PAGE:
Biogen Idec has confirmed that a second representative from dissident shareholder Carl Icahn's slate of directors has been elected to the board.

Richard Mulligan will join fellow Icahn nominee Alexander Denner, meaning that two of the billionaire investor’s choices, out of a slate of four, have secured a seat on the board. The announcement comes a week after Biogen’s annual meeting was held which was marked by controversy over the voting procedure used by the company.

This led to accusations of vote-rigging from the Icahn grouping and threats of a lawsuit after Biogen delayed the count. However on the surface everything seems to have been sorted out and the company’s chairman Bruce Ross, said “we welcome Alexander Denner and Richard Mulligan to the board and look forward to working with them to build on [the company’s] strong track record of delivering value”.

All this means that Mr Icahn, who owns a 5.6% stake in Biogen, will now be in a better position to forward his proposals for the firm. Chief among those is a proposal to split the company into two, with one firm focusing on neurology and the other on cancer. Mr Icahn has argued that "separating Biogen assets will enhance shareholder value as management focus should improve and disparate assets appeal to different buyers".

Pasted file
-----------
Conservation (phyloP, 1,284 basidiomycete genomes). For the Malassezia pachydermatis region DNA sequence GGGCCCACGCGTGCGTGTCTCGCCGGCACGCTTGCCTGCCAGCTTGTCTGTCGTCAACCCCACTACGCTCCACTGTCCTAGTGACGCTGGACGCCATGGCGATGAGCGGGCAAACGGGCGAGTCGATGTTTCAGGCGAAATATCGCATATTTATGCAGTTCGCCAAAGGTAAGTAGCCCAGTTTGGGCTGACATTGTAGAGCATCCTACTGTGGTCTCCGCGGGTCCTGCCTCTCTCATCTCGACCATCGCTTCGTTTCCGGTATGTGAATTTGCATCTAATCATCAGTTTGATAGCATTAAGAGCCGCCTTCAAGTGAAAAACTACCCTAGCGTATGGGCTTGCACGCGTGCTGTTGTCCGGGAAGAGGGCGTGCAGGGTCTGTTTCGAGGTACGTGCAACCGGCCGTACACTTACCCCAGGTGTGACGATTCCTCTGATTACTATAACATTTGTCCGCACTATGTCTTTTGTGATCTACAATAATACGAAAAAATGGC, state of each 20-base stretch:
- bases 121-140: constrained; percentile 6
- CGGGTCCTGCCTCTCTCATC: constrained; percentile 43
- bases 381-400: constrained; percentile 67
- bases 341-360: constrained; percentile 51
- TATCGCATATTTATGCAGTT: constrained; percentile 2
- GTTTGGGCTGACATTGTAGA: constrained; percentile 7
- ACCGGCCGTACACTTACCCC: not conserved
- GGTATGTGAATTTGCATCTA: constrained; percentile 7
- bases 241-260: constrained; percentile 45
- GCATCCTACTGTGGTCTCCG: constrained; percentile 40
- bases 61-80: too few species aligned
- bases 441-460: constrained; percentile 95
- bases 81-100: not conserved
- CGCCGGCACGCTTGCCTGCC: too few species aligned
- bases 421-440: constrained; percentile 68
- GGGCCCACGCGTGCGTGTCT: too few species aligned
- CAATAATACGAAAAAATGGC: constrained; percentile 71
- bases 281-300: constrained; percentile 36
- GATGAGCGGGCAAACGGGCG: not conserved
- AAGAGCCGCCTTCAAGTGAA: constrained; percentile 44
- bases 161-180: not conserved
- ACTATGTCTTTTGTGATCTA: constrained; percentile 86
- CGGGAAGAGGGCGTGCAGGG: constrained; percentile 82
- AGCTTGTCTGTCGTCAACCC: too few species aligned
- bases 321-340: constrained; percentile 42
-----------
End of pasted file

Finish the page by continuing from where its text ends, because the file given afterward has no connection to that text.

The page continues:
The investor has been at loggerheads for some time with the management at Biogen, having lost out in a proxy battle last year against the firm. At the beginning of 2008, Mr Icahn had criticised the board for not looking hard enough to find a buyer and its decision to take down the ‘for sale’ sign in December 2007 after no serious offers were made.

The latest proxy battle is a victory for Mr Icahn although Biogen noted that shareholders rejected his proposal to move its state of incorporation from Delaware to North Dakota and to cap the size of the company’s board at 13 people.